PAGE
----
On every second Tuesday of the month, Microsoft indulges us with a slew of updates ranging from trivial to critical and sometimes even truly superior. Sadly, not even the most ardor imbued zealot of Windows rejuvenation can bring the updates to life without a reboot. To ensure everyone do reboot, Microsoft has added the lovely “Restart Now” dialog we have all come to cherish.

Distressing as it may be, while loved and cherished, the dialog is often the center of attention in the Windows loath-fest. Getting rid of it, however, isn’t that difficult. All it takes is killing one service.

net stop wuauserv

But what if yours truly is not near the computer on patch Tuesday and the dialog starts its cheerful countdown to complete and total annihilation of the current session? While skimming through some Group Policies, I’ve noticed there’s one for disabling this annoying reboot countdown. Simply create a DWORD named NoAutoRebootWithLoggedOnUsers under HKLMSoftwarePoliciesMicrosoftWindowsWindowsUpdateAU, set it to 1 and say bah-bye to Microsoft’s equivalent of the dreaded ad pop-up.

Microsoft’s Tim Rains has more details on the subject.

Atomic codes

I had some fun today trying to figure out why Banner likes to hang around with .NET so much so it wouldn’t even leave. I found out that while being destroyed, something tries to send messages to the main dialog. But the main dialog is busy with destroying the banner. I added exactly two iterations of the famous win32 message loop and everything started working. I still don’t know why those messages are sent or why it’s so important they’ll be answered before the banner is destroyed or even why it happens just with the .NET installer. And don’t even ask about different synchronization methods that make it tick. So far, I’ve found only smoke signals and the fire extinguisher won’t last much longer.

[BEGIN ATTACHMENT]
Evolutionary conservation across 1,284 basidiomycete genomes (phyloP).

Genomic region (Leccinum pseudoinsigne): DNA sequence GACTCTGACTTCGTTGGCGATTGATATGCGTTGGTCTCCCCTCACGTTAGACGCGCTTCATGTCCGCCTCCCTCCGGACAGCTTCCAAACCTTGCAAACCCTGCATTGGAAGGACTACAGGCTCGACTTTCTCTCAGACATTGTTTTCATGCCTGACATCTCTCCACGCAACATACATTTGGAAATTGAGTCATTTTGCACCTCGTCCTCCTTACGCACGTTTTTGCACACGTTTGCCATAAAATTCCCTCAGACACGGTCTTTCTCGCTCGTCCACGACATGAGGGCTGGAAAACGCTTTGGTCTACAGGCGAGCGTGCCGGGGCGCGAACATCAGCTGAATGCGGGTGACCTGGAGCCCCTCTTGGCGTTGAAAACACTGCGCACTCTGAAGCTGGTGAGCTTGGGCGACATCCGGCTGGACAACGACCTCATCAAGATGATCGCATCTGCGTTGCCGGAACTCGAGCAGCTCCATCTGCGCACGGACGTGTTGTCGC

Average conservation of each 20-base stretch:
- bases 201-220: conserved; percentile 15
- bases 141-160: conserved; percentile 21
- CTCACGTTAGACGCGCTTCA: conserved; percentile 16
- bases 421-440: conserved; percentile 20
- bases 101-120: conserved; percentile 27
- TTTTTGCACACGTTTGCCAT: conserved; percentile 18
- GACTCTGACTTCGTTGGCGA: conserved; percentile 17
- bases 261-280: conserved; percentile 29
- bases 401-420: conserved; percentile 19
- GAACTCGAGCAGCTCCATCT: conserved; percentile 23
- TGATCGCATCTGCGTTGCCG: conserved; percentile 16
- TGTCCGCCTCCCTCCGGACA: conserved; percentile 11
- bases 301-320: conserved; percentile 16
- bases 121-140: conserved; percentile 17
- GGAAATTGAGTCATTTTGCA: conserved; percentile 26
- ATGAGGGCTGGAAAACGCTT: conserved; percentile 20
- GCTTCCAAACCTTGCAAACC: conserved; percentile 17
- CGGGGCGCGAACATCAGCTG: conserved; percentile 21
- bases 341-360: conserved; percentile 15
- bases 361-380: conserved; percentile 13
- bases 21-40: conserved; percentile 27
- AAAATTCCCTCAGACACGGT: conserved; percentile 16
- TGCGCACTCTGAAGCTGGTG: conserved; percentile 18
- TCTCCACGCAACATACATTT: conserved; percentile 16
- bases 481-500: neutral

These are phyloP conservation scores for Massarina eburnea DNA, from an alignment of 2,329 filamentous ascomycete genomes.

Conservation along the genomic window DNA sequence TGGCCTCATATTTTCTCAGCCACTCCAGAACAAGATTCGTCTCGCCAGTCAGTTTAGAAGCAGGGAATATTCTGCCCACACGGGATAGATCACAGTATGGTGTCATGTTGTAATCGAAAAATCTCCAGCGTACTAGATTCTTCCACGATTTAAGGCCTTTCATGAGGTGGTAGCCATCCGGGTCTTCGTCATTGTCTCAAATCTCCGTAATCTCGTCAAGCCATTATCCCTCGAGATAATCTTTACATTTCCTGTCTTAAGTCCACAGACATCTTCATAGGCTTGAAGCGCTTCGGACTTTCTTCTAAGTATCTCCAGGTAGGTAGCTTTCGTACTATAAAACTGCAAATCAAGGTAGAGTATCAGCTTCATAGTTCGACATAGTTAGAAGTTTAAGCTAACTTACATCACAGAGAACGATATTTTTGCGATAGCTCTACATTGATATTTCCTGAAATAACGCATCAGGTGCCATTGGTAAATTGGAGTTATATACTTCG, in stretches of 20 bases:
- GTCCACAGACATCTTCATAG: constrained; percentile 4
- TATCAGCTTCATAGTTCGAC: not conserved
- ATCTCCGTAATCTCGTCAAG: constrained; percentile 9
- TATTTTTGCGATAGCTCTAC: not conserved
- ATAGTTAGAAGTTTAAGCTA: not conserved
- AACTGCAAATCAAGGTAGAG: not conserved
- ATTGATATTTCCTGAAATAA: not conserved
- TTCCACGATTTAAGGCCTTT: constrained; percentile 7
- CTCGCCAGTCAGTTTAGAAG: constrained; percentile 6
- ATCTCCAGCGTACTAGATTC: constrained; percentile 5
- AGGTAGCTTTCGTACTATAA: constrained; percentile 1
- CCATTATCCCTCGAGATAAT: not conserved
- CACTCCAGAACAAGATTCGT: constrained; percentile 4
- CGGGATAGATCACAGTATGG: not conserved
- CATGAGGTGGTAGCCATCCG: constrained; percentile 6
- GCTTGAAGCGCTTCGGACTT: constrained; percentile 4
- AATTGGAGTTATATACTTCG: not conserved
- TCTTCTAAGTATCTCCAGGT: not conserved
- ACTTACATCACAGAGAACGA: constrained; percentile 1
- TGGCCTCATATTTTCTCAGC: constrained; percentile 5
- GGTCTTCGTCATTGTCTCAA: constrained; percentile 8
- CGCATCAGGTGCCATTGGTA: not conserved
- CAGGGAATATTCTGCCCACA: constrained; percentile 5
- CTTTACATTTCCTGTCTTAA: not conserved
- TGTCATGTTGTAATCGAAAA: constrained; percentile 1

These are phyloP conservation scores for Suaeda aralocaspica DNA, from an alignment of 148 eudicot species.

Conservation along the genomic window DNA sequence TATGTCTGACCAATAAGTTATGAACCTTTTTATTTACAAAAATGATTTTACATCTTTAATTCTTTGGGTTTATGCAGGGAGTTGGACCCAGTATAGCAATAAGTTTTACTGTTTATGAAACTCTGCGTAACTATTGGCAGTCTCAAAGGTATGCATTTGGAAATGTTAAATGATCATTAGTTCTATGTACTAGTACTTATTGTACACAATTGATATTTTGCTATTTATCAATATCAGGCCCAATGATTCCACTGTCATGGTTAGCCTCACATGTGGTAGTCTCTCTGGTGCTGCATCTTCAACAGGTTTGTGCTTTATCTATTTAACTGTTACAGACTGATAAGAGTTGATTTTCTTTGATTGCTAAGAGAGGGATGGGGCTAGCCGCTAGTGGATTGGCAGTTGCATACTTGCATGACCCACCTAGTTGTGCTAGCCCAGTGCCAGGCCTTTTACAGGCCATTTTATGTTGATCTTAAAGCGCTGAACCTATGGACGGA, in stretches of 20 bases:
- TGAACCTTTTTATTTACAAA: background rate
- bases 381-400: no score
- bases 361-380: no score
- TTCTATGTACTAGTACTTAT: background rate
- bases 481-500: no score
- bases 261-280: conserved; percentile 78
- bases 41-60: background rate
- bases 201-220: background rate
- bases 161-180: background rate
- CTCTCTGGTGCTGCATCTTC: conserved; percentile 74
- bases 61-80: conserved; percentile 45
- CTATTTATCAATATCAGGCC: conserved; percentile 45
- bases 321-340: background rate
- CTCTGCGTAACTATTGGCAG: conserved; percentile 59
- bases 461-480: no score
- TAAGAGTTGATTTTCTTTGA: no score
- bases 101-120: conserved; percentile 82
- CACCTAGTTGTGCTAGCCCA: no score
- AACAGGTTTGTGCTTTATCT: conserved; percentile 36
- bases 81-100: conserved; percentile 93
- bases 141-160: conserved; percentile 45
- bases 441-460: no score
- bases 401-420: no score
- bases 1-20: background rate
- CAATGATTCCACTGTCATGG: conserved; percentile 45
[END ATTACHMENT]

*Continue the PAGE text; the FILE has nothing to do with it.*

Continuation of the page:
Of all the signals, I liked the message loop the most. It actually points to something I’ve done wrong. I’ve starved the main dialog’s thread while creating a modeless dialog as its child. That’s why I dug in further into those two iterations of the loop and those two messages that it processes. It turns out both of them had the same identifier – 0xc0c3. Now that’s no regular WM_ message… That’s a message registered with RegisterWindowMessage. But which message is it? That’s where the fun starts. There’s no GetRegisteredWindowMessage API available and nothing on the topic comes out on Google.

So with no leads to follow I started digging. Normally, to give a certain string a specific value in Windows, an atom is created. And indeed, 0xc0c3 is in the range of named atoms. To make things even simpler, in WINE, RegisterWindowMessage simply calls GlobalAddAtom, casts ATOM to UINT and returns. Great, then GetAtomName or GlobalGetAtomName should do the trick. Only reality isn’t as bright as WINE would like us to think. It turns out RegisterWindowMessage uses a different atom table for its messages. But which atom table and how can you even specify a table with GetAtomName?

To specify a table, a low-level access to RtlLookupAtomInAtomTable is required. But that function is deep inside ntoskrnl.exe. So, up one level and you get NtUserGetAtomName which uses the same atom table as NtUserAddAtom which is the function RegisterWindowMessage calls. But that’s inside win32k.sys… Luckily, user32.dll already handles that. It has a stub that calls NtUserGetAtomName at 0x7E41FA8E. Some playing around with the second parameter which turns out to be UNICODE_STRING and the atomic table is in hands’ reach.

Engines off, coding fingers down, digging complete and the message name is MSUIM.Msg.Private. That too gets little to none results on Google, but who cares… Debugging is fun 🙂

For any of you who’d ever want to convert a registered message into a readable name, here’s the NSIS code. Replace 0xc0c3 with the message identifier and 0x7E41FA8E with user32!NtUserGetAtomName and you’re good to go.

# the atom
StrCpy $2 0xc0c3
;System::Call user32::RegisterWindowMessage(t'test_message')i.r2
System::Alloc 1008
Pop $R0
StrCpy $R1 0
StrCpy $R2 1000
IntOp $R3 $R0 + 8
System::Call *$R0(&i2R1,&i2R2,iR3)
# call NtUserGetAtomName
System::Call ::0x7E41FA8E(ir2,iR0)i.r1?e